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Optimism & Empathy in Training: How changing your perspective brings more success.

I got into this job because I love animals, and I also have a love of psychology and behavior. It was the perfect marriage of passions for me. While working in this field requires me to understand animals, this job is mostly about people. Thankfully, I like people pretty well too! The true work is in helping humans better understand and communicate more effectively with their companions, so I’ve picked up a few things about human behavior and what influences success in relation to animals. 

One of the first things I have to begin doing is dismantling misconceptions about the companion’s motivation, stripping away harmful labels that have been assigned through good intentions, and changing the way the human overall looks at their current concerns. This important aspect to my job is what helps everything that happens after or in tandem with this change of perception go as smoothly as it can. 

It’s important that guardians understand that their dog doesn’t defecate on the carpet and destroy their window seat pillows when they leave because of spite, but instead because of stress. That that “guilty” look is not likely one of guilt, but the body language of a nervous dog who is trying to de-escalate the conflict they’re perceiving. That their cat doesn’t choose to sit on the lap of that one guest who doesn’t like cats out of malice or antagonistic motivation, but because that guest adds the least amount of social pressure, making them the most comfortable and inviting human to be around. That their dog isn’t lacking intelligence to learn, but the reinforcement, confidence or comfort to do so. These are all important distinctions, because if we chalk undesirable behavior or lack of progress up to incorrect motivations or emotions, we aren’t likely to effectively get to the root of the hurdle in our way to successful behavior change. 

Many of the misconceptions that exist can breed resentment or a sense of conflict, which is also a major roadblock to progress. The best way to get people where they’re looking to go, is to get them on the same team with their animals. One of the ways I try to make this easier is to tell my clients to trade out the labels or descriptors they use in their head when talking about their companion. It takes effort at first, because we have some ingrained habits ourselves and in this case are battling some serious frustration. It also seems too simple to be truly effective, but with practice it begins to reprogram that problematic perception. Here are some examples:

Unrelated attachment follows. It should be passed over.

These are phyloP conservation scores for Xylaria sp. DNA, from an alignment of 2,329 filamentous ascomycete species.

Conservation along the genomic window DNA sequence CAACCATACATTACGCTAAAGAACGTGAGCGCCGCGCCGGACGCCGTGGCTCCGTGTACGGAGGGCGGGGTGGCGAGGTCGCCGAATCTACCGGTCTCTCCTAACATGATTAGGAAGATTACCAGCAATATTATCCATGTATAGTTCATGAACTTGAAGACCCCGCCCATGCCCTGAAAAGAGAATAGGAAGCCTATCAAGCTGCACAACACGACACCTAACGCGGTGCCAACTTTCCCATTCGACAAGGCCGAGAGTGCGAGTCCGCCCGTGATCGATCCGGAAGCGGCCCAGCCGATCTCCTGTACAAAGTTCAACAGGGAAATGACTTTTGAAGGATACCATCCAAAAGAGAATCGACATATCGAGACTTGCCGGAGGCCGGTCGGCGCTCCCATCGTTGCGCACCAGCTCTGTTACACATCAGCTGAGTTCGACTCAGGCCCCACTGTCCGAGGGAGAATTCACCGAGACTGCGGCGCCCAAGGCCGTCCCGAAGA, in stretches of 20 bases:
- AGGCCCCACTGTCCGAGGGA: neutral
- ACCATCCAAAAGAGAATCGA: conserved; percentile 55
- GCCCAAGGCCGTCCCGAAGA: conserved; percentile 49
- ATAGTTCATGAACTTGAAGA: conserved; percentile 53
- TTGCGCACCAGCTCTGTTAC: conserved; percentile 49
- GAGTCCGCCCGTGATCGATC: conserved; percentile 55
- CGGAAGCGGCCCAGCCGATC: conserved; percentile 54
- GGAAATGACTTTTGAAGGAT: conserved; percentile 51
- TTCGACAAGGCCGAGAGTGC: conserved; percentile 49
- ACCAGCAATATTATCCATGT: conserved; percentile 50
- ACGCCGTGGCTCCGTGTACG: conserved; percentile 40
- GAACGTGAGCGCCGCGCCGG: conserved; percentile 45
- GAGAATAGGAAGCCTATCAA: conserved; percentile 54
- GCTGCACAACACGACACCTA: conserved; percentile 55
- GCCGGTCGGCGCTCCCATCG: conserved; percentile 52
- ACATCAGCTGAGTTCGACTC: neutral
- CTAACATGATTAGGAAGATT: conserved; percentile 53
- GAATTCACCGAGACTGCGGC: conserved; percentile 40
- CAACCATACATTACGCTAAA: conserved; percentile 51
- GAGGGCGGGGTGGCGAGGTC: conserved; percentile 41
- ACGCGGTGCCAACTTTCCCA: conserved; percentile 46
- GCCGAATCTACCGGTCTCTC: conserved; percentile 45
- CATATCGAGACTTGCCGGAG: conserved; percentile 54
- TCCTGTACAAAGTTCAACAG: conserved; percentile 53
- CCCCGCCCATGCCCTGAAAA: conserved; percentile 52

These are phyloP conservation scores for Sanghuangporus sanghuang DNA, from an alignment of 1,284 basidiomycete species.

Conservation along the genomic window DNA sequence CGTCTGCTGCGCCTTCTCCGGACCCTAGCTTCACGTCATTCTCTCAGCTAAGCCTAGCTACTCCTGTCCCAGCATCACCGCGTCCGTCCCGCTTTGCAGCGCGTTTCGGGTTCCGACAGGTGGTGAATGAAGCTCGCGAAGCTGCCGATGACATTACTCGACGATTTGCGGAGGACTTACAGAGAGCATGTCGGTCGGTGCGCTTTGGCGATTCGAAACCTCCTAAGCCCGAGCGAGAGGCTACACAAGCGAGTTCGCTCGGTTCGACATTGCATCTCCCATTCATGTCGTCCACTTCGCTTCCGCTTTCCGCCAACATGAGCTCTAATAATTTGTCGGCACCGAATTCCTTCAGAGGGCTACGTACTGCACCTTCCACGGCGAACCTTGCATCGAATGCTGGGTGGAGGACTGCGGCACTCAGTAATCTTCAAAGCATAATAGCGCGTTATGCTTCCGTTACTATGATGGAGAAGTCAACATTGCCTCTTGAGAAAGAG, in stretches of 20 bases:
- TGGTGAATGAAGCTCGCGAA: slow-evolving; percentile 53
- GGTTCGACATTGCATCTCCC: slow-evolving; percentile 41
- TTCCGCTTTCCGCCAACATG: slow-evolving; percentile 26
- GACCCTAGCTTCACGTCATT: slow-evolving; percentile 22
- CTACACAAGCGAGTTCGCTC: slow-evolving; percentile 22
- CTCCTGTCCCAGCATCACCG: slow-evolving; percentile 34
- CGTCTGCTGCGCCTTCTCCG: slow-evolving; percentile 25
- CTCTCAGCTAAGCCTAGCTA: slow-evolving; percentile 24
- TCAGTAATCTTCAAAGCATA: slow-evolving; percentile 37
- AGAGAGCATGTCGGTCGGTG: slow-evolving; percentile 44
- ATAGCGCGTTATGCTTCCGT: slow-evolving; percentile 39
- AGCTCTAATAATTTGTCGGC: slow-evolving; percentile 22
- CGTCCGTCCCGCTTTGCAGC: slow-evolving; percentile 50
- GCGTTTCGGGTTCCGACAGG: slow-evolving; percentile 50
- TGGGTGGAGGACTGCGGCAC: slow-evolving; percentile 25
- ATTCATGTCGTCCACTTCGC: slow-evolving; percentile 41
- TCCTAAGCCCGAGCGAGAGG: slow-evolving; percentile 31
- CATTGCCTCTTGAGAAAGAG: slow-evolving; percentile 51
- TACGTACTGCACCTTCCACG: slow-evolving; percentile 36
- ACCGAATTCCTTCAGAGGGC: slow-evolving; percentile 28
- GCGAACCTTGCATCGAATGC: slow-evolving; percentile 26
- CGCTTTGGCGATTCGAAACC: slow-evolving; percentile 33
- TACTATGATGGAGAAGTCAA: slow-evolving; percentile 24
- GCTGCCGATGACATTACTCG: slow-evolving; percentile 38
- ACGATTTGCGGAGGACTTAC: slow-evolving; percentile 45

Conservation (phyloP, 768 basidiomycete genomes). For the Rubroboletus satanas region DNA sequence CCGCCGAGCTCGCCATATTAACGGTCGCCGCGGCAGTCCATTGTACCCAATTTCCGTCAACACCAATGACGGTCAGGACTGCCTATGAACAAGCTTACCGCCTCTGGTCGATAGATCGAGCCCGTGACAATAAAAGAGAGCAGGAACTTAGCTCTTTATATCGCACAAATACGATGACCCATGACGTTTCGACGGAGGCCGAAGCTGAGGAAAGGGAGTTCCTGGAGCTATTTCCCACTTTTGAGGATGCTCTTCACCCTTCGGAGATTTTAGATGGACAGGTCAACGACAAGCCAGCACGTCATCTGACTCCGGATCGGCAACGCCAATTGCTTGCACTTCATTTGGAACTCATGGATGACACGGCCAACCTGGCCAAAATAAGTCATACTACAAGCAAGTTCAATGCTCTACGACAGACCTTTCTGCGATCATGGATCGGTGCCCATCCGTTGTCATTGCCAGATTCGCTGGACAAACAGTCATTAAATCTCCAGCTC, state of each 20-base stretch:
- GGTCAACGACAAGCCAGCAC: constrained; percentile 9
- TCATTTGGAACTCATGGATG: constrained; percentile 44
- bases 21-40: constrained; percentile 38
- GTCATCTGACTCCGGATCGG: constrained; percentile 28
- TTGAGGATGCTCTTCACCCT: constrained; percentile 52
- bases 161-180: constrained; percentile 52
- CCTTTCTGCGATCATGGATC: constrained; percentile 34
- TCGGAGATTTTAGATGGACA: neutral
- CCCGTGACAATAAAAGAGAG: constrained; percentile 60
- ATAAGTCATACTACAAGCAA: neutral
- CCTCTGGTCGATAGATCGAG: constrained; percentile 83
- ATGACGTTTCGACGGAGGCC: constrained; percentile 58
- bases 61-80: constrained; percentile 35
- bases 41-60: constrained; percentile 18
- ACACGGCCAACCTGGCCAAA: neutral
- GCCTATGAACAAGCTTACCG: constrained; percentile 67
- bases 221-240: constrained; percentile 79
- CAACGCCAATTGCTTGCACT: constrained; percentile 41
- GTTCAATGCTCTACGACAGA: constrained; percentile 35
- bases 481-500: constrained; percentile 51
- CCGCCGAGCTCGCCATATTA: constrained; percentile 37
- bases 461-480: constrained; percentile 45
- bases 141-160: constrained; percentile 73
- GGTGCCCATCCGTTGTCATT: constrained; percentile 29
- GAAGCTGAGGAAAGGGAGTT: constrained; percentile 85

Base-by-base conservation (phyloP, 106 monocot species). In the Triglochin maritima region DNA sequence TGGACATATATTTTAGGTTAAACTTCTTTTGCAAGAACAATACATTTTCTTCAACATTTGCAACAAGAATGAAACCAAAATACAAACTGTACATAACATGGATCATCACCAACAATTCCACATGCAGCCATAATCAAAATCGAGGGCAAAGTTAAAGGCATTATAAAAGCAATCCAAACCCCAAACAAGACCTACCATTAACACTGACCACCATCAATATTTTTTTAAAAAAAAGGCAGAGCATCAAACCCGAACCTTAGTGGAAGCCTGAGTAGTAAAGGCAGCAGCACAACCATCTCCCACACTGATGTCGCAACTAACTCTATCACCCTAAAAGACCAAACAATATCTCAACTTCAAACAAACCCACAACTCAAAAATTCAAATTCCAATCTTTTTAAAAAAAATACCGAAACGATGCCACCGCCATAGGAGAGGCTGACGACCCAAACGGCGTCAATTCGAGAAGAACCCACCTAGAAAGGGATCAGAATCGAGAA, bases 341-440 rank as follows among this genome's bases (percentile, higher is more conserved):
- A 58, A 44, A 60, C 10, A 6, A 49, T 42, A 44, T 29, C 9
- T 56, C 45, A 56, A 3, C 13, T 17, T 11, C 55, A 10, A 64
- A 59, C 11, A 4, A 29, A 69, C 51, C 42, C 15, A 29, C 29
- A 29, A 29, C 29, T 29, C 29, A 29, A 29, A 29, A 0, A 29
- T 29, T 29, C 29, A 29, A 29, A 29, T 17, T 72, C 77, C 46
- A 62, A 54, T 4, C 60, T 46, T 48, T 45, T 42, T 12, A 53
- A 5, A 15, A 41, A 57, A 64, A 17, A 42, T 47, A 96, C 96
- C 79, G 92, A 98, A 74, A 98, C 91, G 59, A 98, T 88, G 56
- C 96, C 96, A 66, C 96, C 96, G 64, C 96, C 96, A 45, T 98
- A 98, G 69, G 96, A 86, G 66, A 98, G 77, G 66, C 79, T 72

Instead of, “My dog is being stubborn” say “My dog is struggling”. (See our blog post on stubborn dogs)

“My dog didn't (insert a desirable behavior here)” to “My dog is still learning”

Not only is this change in how we frame a tough moment much more true, but it helps change our frustration into empathy, which makes us more patient, and more likely to respond in a productive way or have the ability to problem solve. With these changes to our emotions, our animals will be much more receptive to us as well.

Another thing that I instruct my clients to do is to keep track of their progress and wins. It might feel a little silly, but it can drastically alter how you feel about getting to your goals. Not only do I like starting off each of our sessions with hearing what successes they had since we last spoke, but I sometimes have them write down sessions or moments in their day that went well. It's easy to focus on what's left to do or what needs improvement, but focusing solely on this without a conscience effort to acknowledge what is going right can make you lose perspective. It’s great to be able to see how far you’ve come! Celebrating small steps is the key to going the distance, whether it's something you or your animal are learning.

Clients who are more optimistic about their outcomes with training, generally have better outcomes and that is no accident. Animals can feed off our emotional states, and dealing with a stressed out or frustrated human can make learning for the companion much more challenging. It can become a vicious cycle. This means that in addition to the tactics I’ve already mentioned about reframing how you view your experiences or your pet's intentions, giving yourself breaks when things aren’t going well, and being kind to yourself as well while on your own learning journey will go a long way in improving your quality of life together. 

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